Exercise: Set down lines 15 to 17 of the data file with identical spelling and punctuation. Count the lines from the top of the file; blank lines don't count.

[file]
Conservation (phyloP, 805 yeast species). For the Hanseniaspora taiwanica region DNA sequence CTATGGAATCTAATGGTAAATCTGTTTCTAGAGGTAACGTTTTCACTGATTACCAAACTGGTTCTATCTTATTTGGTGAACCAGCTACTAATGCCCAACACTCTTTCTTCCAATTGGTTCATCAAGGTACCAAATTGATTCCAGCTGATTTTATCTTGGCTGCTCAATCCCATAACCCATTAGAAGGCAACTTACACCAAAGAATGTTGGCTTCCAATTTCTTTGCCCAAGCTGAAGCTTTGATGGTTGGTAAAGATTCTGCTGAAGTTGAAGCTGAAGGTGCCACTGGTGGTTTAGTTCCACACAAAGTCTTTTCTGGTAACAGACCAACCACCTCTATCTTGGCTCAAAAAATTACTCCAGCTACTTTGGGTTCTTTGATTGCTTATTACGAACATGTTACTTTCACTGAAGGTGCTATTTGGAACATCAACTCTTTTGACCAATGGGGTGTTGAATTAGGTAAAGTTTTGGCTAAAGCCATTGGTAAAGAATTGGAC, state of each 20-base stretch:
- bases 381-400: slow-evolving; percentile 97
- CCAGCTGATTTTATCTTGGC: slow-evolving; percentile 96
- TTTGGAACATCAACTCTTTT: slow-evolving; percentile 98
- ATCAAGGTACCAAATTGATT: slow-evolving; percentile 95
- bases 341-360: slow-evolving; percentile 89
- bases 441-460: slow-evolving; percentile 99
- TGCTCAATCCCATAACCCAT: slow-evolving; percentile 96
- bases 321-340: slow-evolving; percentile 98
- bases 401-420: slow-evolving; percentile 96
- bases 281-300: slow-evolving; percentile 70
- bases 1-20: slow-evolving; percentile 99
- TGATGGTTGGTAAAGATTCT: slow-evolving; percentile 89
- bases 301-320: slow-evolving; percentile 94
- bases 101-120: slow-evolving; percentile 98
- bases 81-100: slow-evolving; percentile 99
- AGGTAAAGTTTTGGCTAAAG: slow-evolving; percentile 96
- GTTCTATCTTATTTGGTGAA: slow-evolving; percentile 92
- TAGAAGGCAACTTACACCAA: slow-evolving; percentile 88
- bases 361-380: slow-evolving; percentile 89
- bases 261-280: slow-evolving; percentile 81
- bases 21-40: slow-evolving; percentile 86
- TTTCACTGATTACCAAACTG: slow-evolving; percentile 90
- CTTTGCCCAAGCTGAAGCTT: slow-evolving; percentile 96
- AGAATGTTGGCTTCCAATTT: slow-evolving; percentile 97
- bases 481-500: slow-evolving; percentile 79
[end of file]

- bases 101-120: slow-evolving; percentile 98
- bases 81-100: slow-evolving; percentile 99
- AGGTAAAGTTTTGGCTAAAG: slow-evolving; percentile 96